全自动立式过滤机的设计【带CAD图纸设计说明书】.zip全自动立式过滤机的设计【带CAD图纸设计说明书】.zip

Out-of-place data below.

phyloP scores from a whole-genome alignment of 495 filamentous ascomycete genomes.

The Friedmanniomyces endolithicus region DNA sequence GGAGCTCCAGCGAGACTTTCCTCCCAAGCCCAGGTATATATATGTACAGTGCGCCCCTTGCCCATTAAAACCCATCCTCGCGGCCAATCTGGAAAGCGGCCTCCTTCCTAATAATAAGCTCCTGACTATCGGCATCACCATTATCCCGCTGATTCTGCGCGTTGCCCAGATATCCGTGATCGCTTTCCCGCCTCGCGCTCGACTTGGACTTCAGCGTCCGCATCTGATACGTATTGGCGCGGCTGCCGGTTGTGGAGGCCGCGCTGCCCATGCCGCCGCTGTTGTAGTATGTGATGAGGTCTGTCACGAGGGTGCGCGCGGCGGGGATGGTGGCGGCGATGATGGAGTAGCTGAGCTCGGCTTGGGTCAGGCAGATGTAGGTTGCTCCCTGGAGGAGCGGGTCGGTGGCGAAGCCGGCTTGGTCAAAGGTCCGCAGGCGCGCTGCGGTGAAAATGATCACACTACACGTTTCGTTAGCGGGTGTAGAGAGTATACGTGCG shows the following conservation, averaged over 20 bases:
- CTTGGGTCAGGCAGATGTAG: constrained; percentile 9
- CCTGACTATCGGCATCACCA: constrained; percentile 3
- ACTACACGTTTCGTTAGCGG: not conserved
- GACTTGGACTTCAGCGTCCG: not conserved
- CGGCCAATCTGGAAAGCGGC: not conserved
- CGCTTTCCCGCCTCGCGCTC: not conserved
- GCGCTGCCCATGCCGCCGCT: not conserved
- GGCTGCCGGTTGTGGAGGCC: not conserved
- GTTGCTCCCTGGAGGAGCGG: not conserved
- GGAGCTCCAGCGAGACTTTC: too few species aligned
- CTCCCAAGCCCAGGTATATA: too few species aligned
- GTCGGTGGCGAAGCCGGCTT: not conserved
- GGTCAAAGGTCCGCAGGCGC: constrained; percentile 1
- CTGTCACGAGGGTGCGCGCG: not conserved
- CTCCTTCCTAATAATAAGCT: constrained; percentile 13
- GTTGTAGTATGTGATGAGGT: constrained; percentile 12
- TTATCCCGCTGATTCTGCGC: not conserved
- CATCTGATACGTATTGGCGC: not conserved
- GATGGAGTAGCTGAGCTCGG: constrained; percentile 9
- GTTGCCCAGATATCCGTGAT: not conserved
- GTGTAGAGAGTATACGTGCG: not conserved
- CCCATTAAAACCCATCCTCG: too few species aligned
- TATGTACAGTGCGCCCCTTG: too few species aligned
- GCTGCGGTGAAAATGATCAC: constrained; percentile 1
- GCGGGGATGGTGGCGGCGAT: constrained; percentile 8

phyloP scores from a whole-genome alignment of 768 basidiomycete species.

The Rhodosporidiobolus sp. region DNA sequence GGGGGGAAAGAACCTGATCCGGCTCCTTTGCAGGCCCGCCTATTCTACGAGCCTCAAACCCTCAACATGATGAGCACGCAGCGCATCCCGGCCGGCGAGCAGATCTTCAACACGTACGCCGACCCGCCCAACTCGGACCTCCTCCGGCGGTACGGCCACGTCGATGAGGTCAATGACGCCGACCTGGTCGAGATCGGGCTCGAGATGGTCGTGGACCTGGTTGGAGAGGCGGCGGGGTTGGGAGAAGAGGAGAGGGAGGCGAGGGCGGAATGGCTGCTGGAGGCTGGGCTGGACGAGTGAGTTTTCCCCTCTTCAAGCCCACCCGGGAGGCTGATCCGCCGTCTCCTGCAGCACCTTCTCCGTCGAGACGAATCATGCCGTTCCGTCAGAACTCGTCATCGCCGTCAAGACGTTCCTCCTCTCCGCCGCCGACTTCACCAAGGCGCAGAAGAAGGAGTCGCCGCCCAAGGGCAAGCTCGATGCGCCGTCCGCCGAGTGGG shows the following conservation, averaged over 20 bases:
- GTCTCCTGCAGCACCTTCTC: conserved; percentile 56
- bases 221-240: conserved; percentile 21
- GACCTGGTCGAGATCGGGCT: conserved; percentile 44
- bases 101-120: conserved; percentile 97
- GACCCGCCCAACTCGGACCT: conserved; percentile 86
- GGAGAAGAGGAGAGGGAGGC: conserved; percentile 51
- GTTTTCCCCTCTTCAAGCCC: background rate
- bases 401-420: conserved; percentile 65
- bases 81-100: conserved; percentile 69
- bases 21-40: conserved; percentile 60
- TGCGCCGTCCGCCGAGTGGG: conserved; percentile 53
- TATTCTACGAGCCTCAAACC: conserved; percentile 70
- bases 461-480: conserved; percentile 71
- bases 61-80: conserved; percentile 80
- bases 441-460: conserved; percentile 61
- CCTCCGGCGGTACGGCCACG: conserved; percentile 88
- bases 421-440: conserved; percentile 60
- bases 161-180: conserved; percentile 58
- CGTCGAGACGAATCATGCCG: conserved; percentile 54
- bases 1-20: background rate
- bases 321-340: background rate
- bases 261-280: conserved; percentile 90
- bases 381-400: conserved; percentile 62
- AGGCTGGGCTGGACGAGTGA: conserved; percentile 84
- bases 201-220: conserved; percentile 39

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湘潭大学兴湘学院 毕业论文(设计)任务书 论文(设计)题目: 全自动立式过滤机的设计 学号: 2006183922 姓名: 严 浩 专业: 机械设计制造及其自动化 指导教师: 文美纯 系主任: 周友行 一、主要内容及基本要求 1、了解全自动过滤机的工作原理及流程; 2、设计过滤机的内部零件,用 CAD 绘图装配图、工艺流程图 A0 两张,零件 图滤盘、大皮带轮、小皮带轮、空心轴 A1 一张、 A2 三张; 3、PLC 控制系统的设计,及其编程、语句表; 4、设计说明书 8000 字以上,内容完整,计算准确; 5、外文翻译 7000 字以上; 二、重点研究的问题 全自动立式过滤机的结构设计及其控制系统; 三、技术指标 主要技术参数:过滤面积 10 平方米 工作压力 1.6Mpa 工作温度-5 ℃——105℃ 电机功率 5.5KW 四、进度安排 序号 各阶段完成的内容 完成时间 1 查阅资料、调研 1 周 2 开题报告、制定设计方案 2 周 3 设计计算 3~5 周 4 PLC 编程 6~8 周 5 CAD 画图 9~12 周 6 整理说明书、外文翻译 13~14 周 7 修改图纸和说明书 15 周 8 打印图纸、毕业设计答辩 五、应收集的资料及主要参考文献 [1]文美纯,刘吉普 对全自动过滤机的探讨; 《过滤与分离》1997.第三期 [2]文美纯,刘吉普,可编程序控制器在过滤器上的应用研究;《过滤与分离》 2002.VOl12.NO4 [3]文美纯,刘吉普 新型管道过滤器的开发研究 ;《过滤与分离》1996.第三期 [4]丁启圣、王惟一等.新型实用过滤技术[M] .北京:冶金工业出版社. 2000.1; [5]文棋.全自动自清洗过滤机过滤机理分析及控制系统研究. [J]浙江:大学硕士学位 论文.2002.6; [6]管力明.PLC 在硅藻土过滤机上的应用[J] .机电工程 2004 年第 21 卷第七期. 2004.7; [7]华东工业大学、浙江大学合编.化工容器设计[M] .武汉:湖北科学技术出版社. 1985.6; [8]濮良贵、纪名刚主编.机械设计(第 8 版).[M].北京:高等教育出版社.2006.5; [9]成大先.机械设计手册[M]第四版.北京:化学工业出版社.2002.8; 1 Visualization of PLC Programs using XML M. Bani Younis and G. Frey Juniorprofessorship Agentenbased Automation University of Kaiserslautem P. 0. Box 3049, D-67653 Kaiserslautem, Germany Abstract - Due to the growing complexity of PLC programs there is an increasing interest in the application of formal methods in this area. Formal methods allow rigid proving of system properties in verification and validation. One way to apply formal methods is to utilize a formal design approach in PLC programming. However, for existing software that has to be optimized, changed, or ported to new systems .There is the need for an approach that can start from a given PLC program. Therefore, formalization of PLC programs is a topic of current research. The paper outlines a re-engineering approach based on the formalization of PLC programs. The transformation into a vendor independent format and the visualization of the structure of PLC programs is identified as an important intermediate step in this process. It is shown how XML and corresponding technologies can be used for the formalization and visualization of an existing PLC program. I. INTRODUCTION Programmable Logic Controllers (PLCs) are a special type of computers that are used in industrial and safety critical applications. The purpose of a PLC is to control a particular process, or a collection of processes, by producing electrical control signals in response to electrical process- related inputs signals. The systems controlled by PLCs vary tremendously, with applications in manufacturing, chemical process control, machining, transportation, power distribution, and many other fields. Automation applications can range in complexity from a simple panel to operate the lights and motorized window shades in a conference room to completely automated manufacturing lines. With the widening of their application horizon, PLC programs are being subject to increased complexity and high quality demands especially for safety-critical applications. The growing complexity of the applications within the compliance of limited development time as well as the reusability of existing software or PLC modules requires a formal approach to be developed [I]. Ensuring the high quality demands requires verification and validation procedures as well as analysis and simulation of existing systems to be carried out [2]. One of the important fields for the formalization of PLC programs that have been growing up in recent time is Reverse- engineering [3]. Reverse Engineering is a process of evaluating something to understand how it works in order to duplicate or enhance it. While the reuse of PLC codes is being established as a tool for combating the complexity of PLC programs, Reverse Engineering is supposed to receive increased importance in the coming years especially if exiting hardware has to be replaced by new hardware with different programming environments Visualization of existing PLC programs is an important intermediate step of Reverse Engineering. The paper provides an approach towards the visualization of PLC programs using 2 XML which is an important approach for the orientation and better understanding for engineers working with PLC programs. The paper is structured as follows. First, a short introduction to PLCs and the corresponding programming techniques according to the IEC 61131-3 standard is given. In Section Ⅲ an approach for Re-engineering based on formalization of PLC programs is introduced. The transformation of the PLC code into a vendor independent format is identified as an important first step in this process. XML and corresponding technologies such as XSL and XSLT that can be used in this transformation are presented in Section IV. Section V presents the application of XML for the visualization of PLC programs and illustrates the approach with an example. The final Section summarizes the results and gives an outlook on future work in this ongoing project. Ⅱ PLC AND IEC 61131 Since its inception in the early ‘70s the PLC received increasing attention due to its success in fulfilling the objective of replacing hard-wired control equipments at machines. Eventually it grew up as a distinct field of application, research and development, mainly for Control Engineering. IEC 61 131 is the first real endeavour to standardize PLC programming languages for industrial automation. In I993 the International Electrotechnical Commission [4] published the IEC 61131 Intemational Standard for Programmable Controllers. Before the standardization PLC programming languages were being developed as proprietary programming languages usable to PLCs of a special vendor. But in order to enhance compatibility, openness and interoperability among different products as well as to promote the development of tools and methodologies with respect to a fixed set of notations the IEC 61131 standard evolved. The third part of this standard defines a suit of five programming languages: Instruction List (IL) is a low-level textual language with a structure similar to assembler. Originated in Europe IL is considered to be the PLC language in which all other IEC61 131-3 languages can be translated. Ladder Diagram (LO) is a graphical language that has its roots in the USA. LDs conform to a programming style borrowed from electronic and electrical circuits for implementing control logics. Structured Text (STJ is a very powerful high-level language. ST borrows its syntax from Pascal, augmenting it with some features from Ada. ST contains all the essential elements of a modem programming language. Function Block Diagram (FBD) is a graphical language and it is very common to the process industry. In this language controllers are modelled as signal and data flows through function blocks. FBD transforms textual programming into connecting function blocks and thus improves modularity and software reuse. Sequential Function Chart (SFC) is a graphical language. SFC elements are defined for structuring the organization of programmable controller programs. One problem with IEC 61 131-3 is that there is no standardized format for the project information in a PLC programming tool. At the moment there are only vendor specific formats. This is also one reason for the restriction of formalization approaches to single programs or algorithms. However, recently the PLC users’ organization PLCopen (see http://www.plcopen.org) started a Technical Committee to define an XML based format for projects according to IEC 61131-3. This new format will ease the access of formalization tools to all relevant information of 3 a PLC project. Ⅲ. RE-ENGINEERING APPROACH The presented approach towards re-engineering (cf. Fig.1) is based upon the conception that XML can be used as a medium in which PLC codes will be transformed. This transformation offers the advantage of obtaining avendor independent specification code. (Even if the PLCopen succeeds in defining a standardized format for PLC applications, there will remain a lot of existing programs that do not conform to this standard.) Based on this code a step-wise transformation to a formal model (automata) is planned. This model can then be used for analysis, simulation, formal verification and validation, and finally for the re-implementation of the optimized algorithm on the same or another PLC. Since re-engineering of complete programs will, in most cases, be only a semi-automatic process, intermediate visualization of the code is an important point. At different stages of the process different aspects of the code and/or formal model have to be visualized in a way that a designer can guide the further work. XML with its powerful visualization and transformation tools is an ideal tool for solving this task. IV. XML AS A TOOL FOR VISUALIZATION XML (extensible Markup Language) is a simple and flexible meta-language, i.e, a language for describing other languages. Tailored by the World Wide Web Consortium (W3C) as a dialect of SGML [S], XML removes two constraints which were holding back Web developments [6]. The dependence on a single, inflexible document type (HTML) which was being much abused for tasks it was never designed for on one side; and the complexity of full SGML, whose syntax allows many powerful but hard-to-program options on the other side. While HTML describes how data should be presented, XML describes the data itself. A number of industries and scientific disciplines-medical records and newspaper publishing among them-are already using XML to exchange information across platforms and applications. XML can be tailored to describe virtually any kind of information in a form that the recipient of the information can use in a variety of ways. It is specifically designed to support information exchange between systems that use fundamentally different forms of data representation, as for example between CAD and scheduling applications. 4 Using XML with its powerful parsers and inherent robustness in terms of syntactic and semantic grammar is more advantageous than the conventional method of using a lexical analyzer and a validating parser (cf. Fig. 2, [7]). The conventional method of analysis of program code requires a scanner (lexical analyser) which generates a set of terminal symbols (tokens) followed by a parser that checks the grammatical structure of the code and generates an object net. In the object net the internal structure of the program is represented by identified objects and the relations between them. Both the scanner and the parser to be used in this method are document oriented which implies that analysis of different types of documents requires rewriting the generated code for the scanner and the parser. An example of an application of this method can be found in [8]. The most promising aspect of using XML instead is that XML and its complementary applications for transformations are standardized so as to provide maximum flexibility to its user. The XML based method is advantageous, since the lexical specification is an invariant component of XML; therefore the well-formedness is independent from the respective individual application. Hence, an XML-Parser also can transfer well-shaped XML documents in an abstract representation called Document Object Model (DOM) without using a grammar. DOM is an application programming interface (APII) for valid HTML and well-formed XML documents. It defines the logical structure of documents and the way a document is accessed and manipulated. In the DOM specification, the term “document“ is used in a broad sense increasingly. XML is used as a way of representing many different kind of information that may be stored in diverse systems, and much of this would traditionally be seen as data rather than as documents. 5 Nevertheless, XML presents this data as documents, and the DOM can be used to manage this data[5]. XSLT, the transformation language for XML is capable of transforming XML not only to another XML or HTML but to many other user-friendly formats. Before the advent of XSLT, the transformation of XML to any other format was only possible through custom applications developed in a procedural language such as C++, Visual Basic or, Java. This procedure lacked the generality with respect to the structural variation of XML documents. Capitalizing on the concept that the custom applications for the transformations are all very similar, XSLT evolved as a high- level declarative language [9]. XSLT functions in two steps. In the first step, it performs a structural transformation so as to convert the XML into a structure that reflects the desired output. The second stage is formatting the new structure into the required format, such as HTML or PDF (cf. Fig. 3 ). The most important advantage of this transformation is that it allows a simple and easily-conceivable representation of the document or data structure embedded inside the well-structured but hard-to-understand XML to be produced. When HTML is chosen as the format of the transformed produce it is possible to use the extensive ability of HTML to produce an easily-conceivable and attractive visualization of a program. Every XML document has its own syntax and vocabulary. Therefore, in addition to being well-formed, the XML document needs to conform to a set of rules. According to W3C recommendations this set of rules has to be defined either through a Document Type Definition (DTD) or an XML Schema. The rules defined in a DTD or an XML Schema state the hierarchical and structural constraints of the XML document. The DTD is for defining the document grammars; more recently a number of alternative languages have been proposed. The W3C XML Schema language replicates the essential functionality of DTDs, and adds a number of features: the use of XML instance syntax rather than an ad hoc notation, clear relationships between schemas and namespaces, a systematic distinction between element types and data types, and a single-inheritance form of type derivation. In other words schemas offer a richer and more powerful way of describing information than what is possible with DTDs. Fig. 4 shows the XML technologies discussed above and the connection 6 between them. V. AN APPROACH FOR THE VISUALIZATION OFPLC PROGRAMS A. Overview Since Instruction List (IL) is the most commonly used PLC language in Europe, the presented approach is based on this language. The proprietary IL dialect Siemens STEP 5 and the standardized version according to IEC 61131-3 are considered. The generation of XML documents showing different aspects of a PLC program is realized in the following three steps (cf. Fig. 5): 1.Transformation of the PLC program